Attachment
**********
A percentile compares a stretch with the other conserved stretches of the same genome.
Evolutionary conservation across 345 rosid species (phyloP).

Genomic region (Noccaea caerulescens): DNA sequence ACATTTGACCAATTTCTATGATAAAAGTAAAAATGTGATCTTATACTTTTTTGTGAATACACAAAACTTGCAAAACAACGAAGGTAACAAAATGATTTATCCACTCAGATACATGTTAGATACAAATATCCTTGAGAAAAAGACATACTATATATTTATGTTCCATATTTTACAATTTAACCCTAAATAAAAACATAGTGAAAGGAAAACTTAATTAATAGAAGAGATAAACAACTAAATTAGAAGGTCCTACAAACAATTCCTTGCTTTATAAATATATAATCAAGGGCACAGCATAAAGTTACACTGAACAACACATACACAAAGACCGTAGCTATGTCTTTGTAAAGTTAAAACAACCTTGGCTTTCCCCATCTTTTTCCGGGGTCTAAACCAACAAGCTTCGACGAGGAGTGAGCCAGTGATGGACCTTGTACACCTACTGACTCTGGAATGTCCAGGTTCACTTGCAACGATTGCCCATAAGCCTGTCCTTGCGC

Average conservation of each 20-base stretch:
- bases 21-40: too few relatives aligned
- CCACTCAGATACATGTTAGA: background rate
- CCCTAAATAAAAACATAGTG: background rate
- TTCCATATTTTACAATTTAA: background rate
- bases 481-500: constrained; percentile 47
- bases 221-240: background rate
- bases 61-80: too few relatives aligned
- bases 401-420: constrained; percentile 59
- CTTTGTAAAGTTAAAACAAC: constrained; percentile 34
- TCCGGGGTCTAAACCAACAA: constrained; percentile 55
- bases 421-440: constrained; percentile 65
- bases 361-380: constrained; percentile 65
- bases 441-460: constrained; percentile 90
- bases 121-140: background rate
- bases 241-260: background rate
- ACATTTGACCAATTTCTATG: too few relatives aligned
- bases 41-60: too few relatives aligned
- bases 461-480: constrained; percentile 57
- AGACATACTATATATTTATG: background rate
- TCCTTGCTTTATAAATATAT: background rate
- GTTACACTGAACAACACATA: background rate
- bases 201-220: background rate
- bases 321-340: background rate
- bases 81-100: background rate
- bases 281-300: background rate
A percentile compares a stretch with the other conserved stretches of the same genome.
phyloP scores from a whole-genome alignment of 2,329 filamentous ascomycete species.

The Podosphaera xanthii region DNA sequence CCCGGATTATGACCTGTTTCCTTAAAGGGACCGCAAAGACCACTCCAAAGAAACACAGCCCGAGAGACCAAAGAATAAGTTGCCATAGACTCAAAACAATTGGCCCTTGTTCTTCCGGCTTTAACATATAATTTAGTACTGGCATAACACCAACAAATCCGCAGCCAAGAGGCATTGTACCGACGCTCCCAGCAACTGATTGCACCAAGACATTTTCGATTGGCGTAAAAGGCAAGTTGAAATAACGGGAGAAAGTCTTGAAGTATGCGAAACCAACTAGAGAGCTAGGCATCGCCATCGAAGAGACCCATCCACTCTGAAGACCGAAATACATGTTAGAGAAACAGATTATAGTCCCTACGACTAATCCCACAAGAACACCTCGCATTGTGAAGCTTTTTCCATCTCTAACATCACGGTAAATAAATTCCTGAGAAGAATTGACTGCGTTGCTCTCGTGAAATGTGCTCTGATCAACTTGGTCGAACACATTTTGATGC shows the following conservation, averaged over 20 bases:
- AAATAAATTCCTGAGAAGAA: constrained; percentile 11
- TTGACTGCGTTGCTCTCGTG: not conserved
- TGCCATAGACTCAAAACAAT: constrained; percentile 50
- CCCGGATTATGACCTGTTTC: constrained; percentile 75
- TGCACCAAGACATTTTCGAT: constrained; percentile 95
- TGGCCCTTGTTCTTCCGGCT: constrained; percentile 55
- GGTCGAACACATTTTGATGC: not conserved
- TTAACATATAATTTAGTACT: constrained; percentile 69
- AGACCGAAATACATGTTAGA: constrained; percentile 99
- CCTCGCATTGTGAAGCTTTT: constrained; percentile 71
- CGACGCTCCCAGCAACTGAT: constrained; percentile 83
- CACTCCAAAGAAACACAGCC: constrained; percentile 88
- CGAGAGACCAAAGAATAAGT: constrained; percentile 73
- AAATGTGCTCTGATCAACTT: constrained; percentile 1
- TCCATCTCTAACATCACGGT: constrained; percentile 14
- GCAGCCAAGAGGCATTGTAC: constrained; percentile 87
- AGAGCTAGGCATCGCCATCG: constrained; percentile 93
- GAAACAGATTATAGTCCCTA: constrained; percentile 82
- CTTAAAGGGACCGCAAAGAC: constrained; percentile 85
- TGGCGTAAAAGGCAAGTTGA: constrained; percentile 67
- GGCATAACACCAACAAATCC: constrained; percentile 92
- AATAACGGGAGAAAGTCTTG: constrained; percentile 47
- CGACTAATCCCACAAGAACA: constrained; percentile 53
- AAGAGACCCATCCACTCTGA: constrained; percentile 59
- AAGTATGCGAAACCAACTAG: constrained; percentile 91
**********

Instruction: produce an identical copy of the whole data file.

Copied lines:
A percentile compares a stretch with the other conserved stretches of the same genome.
Evolutionary conservation across 345 rosid species (phyloP).

Genomic region (Noccaea caerulescens): DNA sequence ACATTTGACCAATTTCTATGATAAAAGTAAAAATGTGATCTTATACTTTTTTGTGAATACACAAAACTTGCAAAACAACGAAGGTAACAAAATGATTTATCCACTCAGATACATGTTAGATACAAATATCCTTGAGAAAAAGACATACTATATATTTATGTTCCATATTTTACAATTTAACCCTAAATAAAAACATAGTGAAAGGAAAACTTAATTAATAGAAGAGATAAACAACTAAATTAGAAGGTCCTACAAACAATTCCTTGCTTTATAAATATATAATCAAGGGCACAGCATAAAGTTACACTGAACAACACATACACAAAGACCGTAGCTATGTCTTTGTAAAGTTAAAACAACCTTGGCTTTCCCCATCTTTTTCCGGGGTCTAAACCAACAAGCTTCGACGAGGAGTGAGCCAGTGATGGACCTTGTACACCTACTGACTCTGGAATGTCCAGGTTCACTTGCAACGATTGCCCATAAGCCTGTCCTTGCGC

Average conservation of each 20-base stretch:
- bases 21-40: too few relatives aligned
- CCACTCAGATACATGTTAGA: background rate
- CCCTAAATAAAAACATAGTG: background rate
- TTCCATATTTTACAATTTAA: background rate
- bases 481-500: constrained; percentile 47
- bases 221-240: background rate
- bases 61-80: too few relatives aligned
- bases 401-420: constrained; percentile 59
- CTTTGTAAAGTTAAAACAAC: constrained; percentile 34
- TCCGGGGTCTAAACCAACAA: constrained; percentile 55
- bases 421-440: constrained; percentile 65
- bases 361-380: constrained; percentile 65
- bases 441-460: constrained; percentile 90
- bases 121-140: background rate
- bases 241-260: background rate
- ACATTTGACCAATTTCTATG: too few relatives aligned
- bases 41-60: too few relatives aligned
- bases 461-480: constrained; percentile 57
- AGACATACTATATATTTATG: background rate
- TCCTTGCTTTATAAATATAT: background rate
- GTTACACTGAACAACACATA: background rate
- bases 201-220: background rate
- bases 321-340: background rate
- bases 81-100: background rate
- bases 281-300: background rate
A percentile compares a stretch with the other conserved stretches of the same genome.
phyloP scores from a whole-genome alignment of 2,329 filamentous ascomycete species.

The Podosphaera xanthii region DNA sequence CCCGGATTATGACCTGTTTCCTTAAAGGGACCGCAAAGACCACTCCAAAGAAACACAGCCCGAGAGACCAAAGAATAAGTTGCCATAGACTCAAAACAATTGGCCCTTGTTCTTCCGGCTTTAACATATAATTTAGTACTGGCATAACACCAACAAATCCGCAGCCAAGAGGCATTGTACCGACGCTCCCAGCAACTGATTGCACCAAGACATTTTCGATTGGCGTAAAAGGCAAGTTGAAATAACGGGAGAAAGTCTTGAAGTATGCGAAACCAACTAGAGAGCTAGGCATCGCCATCGAAGAGACCCATCCACTCTGAAGACCGAAATACATGTTAGAGAAACAGATTATAGTCCCTACGACTAATCCCACAAGAACACCTCGCATTGTGAAGCTTTTTCCATCTCTAACATCACGGTAAATAAATTCCTGAGAAGAATTGACTGCGTTGCTCTCGTGAAATGTGCTCTGATCAACTTGGTCGAACACATTTTGATGC shows the following conservation, averaged over 20 bases:
- AAATAAATTCCTGAGAAGAA: constrained; percentile 11
- TTGACTGCGTTGCTCTCGTG: not conserved
- TGCCATAGACTCAAAACAAT: constrained; percentile 50
- CCCGGATTATGACCTGTTTC: constrained; percentile 75
- TGCACCAAGACATTTTCGAT: constrained; percentile 95
- TGGCCCTTGTTCTTCCGGCT: constrained; percentile 55
- GGTCGAACACATTTTGATGC: not conserved
- TTAACATATAATTTAGTACT: constrained; percentile 69
- AGACCGAAATACATGTTAGA: constrained; percentile 99
- CCTCGCATTGTGAAGCTTTT: constrained; percentile 71
- CGACGCTCCCAGCAACTGAT: constrained; percentile 83
- CACTCCAAAGAAACACAGCC: constrained; percentile 88
- CGAGAGACCAAAGAATAAGT: constrained; percentile 73
- AAATGTGCTCTGATCAACTT: constrained; percentile 1
- TCCATCTCTAACATCACGGT: constrained; percentile 14
- GCAGCCAAGAGGCATTGTAC: constrained; percentile 87
- AGAGCTAGGCATCGCCATCG: constrained; percentile 93
- GAAACAGATTATAGTCCCTA: constrained; percentile 82
- CTTAAAGGGACCGCAAAGAC: constrained; percentile 85
- TGGCGTAAAAGGCAAGTTGA: constrained; percentile 67
- GGCATAACACCAACAAATCC: constrained; percentile 92
- AATAACGGGAGAAAGTCTTG: constrained; percentile 47
- CGACTAATCCCACAAGAACA: constrained; percentile 53
- AAGAGACCCATCCACTCTGA: constrained; percentile 59
- AAGTATGCGAAACCAACTAG: constrained; percentile 91